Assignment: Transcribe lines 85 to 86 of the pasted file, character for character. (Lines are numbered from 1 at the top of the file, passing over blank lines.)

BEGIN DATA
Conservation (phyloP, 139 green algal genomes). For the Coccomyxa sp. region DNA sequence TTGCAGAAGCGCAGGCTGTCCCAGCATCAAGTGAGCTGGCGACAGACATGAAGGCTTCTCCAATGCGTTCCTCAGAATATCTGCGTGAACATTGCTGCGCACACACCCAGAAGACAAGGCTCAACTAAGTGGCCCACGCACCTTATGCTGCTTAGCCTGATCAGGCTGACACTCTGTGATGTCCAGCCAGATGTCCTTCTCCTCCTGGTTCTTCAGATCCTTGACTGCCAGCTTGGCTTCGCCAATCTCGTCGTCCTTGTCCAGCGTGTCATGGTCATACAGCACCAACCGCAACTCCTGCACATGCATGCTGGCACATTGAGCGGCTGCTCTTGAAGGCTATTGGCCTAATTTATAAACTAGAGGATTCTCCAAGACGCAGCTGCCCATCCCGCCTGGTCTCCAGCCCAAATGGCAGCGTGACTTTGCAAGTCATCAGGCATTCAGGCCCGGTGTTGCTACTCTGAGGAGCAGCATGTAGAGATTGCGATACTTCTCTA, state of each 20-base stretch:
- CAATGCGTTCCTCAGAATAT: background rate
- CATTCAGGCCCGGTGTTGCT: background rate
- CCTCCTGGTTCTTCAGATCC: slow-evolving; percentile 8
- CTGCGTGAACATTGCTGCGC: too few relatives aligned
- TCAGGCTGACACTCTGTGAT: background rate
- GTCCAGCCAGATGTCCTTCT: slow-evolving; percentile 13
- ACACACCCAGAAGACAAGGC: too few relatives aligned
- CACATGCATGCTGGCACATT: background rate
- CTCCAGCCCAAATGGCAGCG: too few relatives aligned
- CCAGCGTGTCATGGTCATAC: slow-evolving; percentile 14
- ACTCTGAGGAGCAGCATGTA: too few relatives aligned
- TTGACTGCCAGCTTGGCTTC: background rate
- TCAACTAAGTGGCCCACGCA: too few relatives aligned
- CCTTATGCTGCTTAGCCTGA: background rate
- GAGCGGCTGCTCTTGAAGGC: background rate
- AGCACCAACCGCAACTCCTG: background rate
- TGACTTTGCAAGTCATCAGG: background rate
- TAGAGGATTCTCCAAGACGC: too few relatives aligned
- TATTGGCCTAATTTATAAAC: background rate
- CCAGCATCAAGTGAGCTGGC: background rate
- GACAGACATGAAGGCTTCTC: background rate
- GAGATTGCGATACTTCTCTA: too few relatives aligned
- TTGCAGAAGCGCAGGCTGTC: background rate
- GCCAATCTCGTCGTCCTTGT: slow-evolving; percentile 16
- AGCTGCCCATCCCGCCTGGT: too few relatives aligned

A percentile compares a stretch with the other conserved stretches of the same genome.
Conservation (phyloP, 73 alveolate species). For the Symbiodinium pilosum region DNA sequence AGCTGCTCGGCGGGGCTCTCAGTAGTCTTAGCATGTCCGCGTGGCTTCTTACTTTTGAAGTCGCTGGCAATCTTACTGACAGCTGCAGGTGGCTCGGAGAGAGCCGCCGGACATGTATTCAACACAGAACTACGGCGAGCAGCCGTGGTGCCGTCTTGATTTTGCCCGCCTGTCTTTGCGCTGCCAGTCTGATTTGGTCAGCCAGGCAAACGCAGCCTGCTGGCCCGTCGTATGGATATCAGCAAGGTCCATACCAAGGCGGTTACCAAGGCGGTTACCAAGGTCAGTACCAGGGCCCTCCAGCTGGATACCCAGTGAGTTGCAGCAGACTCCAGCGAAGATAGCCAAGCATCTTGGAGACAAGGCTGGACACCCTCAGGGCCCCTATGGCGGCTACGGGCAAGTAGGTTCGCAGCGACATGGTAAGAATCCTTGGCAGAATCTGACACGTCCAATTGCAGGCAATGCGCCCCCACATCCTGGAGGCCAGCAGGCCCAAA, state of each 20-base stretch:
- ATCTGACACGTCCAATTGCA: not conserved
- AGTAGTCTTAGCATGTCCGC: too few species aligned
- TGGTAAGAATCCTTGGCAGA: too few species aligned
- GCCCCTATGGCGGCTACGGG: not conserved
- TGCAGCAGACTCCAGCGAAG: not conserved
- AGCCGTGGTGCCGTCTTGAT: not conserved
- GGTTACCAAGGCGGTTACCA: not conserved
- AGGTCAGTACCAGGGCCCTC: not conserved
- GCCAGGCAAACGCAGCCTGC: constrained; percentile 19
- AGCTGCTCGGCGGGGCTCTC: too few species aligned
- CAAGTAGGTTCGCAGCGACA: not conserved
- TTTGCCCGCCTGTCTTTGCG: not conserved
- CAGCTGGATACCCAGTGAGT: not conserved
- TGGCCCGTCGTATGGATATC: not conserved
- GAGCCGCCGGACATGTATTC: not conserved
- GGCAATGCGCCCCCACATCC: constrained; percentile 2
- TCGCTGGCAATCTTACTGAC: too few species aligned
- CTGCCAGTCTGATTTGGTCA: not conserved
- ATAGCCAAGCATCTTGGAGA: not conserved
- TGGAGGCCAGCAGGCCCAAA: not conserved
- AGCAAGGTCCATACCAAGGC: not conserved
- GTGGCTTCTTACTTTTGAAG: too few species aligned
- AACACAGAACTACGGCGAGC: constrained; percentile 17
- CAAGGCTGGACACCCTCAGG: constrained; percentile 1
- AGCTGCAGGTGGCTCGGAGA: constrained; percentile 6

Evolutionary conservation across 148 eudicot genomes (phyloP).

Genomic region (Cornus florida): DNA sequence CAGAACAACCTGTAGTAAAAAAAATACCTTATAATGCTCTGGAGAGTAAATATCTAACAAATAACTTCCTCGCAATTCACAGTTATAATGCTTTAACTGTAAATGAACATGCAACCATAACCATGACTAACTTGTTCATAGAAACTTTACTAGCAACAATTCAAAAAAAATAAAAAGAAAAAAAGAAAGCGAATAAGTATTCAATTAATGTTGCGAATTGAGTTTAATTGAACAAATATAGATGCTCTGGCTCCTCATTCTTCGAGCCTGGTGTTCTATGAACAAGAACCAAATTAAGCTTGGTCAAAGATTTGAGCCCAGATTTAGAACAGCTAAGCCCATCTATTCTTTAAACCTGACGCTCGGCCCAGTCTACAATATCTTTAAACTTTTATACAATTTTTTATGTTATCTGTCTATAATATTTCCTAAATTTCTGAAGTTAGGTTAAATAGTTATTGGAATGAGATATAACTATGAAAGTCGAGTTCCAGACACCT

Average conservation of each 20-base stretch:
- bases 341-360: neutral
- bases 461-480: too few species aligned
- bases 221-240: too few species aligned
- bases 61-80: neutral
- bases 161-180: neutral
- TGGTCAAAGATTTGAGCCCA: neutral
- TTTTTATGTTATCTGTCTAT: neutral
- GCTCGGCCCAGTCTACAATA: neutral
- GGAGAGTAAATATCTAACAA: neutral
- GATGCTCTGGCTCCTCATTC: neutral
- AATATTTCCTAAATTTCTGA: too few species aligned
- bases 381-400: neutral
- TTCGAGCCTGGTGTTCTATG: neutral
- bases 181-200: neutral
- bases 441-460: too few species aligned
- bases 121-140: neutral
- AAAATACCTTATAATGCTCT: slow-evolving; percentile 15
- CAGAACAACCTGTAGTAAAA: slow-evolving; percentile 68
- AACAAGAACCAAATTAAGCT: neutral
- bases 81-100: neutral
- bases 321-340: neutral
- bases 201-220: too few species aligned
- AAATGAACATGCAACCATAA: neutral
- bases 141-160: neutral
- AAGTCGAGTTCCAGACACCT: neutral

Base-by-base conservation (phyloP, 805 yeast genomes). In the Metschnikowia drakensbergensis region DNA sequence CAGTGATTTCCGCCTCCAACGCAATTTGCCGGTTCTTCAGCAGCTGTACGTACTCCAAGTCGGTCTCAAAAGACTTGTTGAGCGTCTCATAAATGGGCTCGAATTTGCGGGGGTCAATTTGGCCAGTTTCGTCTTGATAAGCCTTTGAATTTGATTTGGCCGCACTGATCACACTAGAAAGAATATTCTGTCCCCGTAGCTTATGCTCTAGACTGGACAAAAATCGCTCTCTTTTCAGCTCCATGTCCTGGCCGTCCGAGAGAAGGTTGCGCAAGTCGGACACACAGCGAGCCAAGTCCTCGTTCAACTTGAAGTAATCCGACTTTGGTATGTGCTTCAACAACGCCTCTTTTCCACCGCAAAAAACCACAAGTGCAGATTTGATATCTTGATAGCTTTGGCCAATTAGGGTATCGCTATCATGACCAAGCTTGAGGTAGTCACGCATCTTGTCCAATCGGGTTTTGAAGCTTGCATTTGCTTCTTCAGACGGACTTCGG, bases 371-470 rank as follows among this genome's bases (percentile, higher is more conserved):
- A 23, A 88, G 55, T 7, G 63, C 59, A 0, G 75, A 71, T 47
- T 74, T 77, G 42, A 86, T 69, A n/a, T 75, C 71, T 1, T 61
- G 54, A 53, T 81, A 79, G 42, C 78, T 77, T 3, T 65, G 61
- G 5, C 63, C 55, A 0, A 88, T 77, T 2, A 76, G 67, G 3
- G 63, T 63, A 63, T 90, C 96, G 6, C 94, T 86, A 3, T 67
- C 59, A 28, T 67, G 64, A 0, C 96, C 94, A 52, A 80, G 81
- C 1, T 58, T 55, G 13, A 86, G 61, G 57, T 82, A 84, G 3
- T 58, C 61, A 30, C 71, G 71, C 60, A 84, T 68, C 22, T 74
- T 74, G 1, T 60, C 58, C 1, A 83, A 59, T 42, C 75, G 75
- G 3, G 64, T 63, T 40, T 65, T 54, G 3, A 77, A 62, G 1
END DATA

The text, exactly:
- G 54, A 53, T 81, A 79, G 42, C 78, T 77, T 3, T 65, G 61
- G 5, C 63, C 55, A 0, A 88, T 77, T 2, A 76, G 67, G 3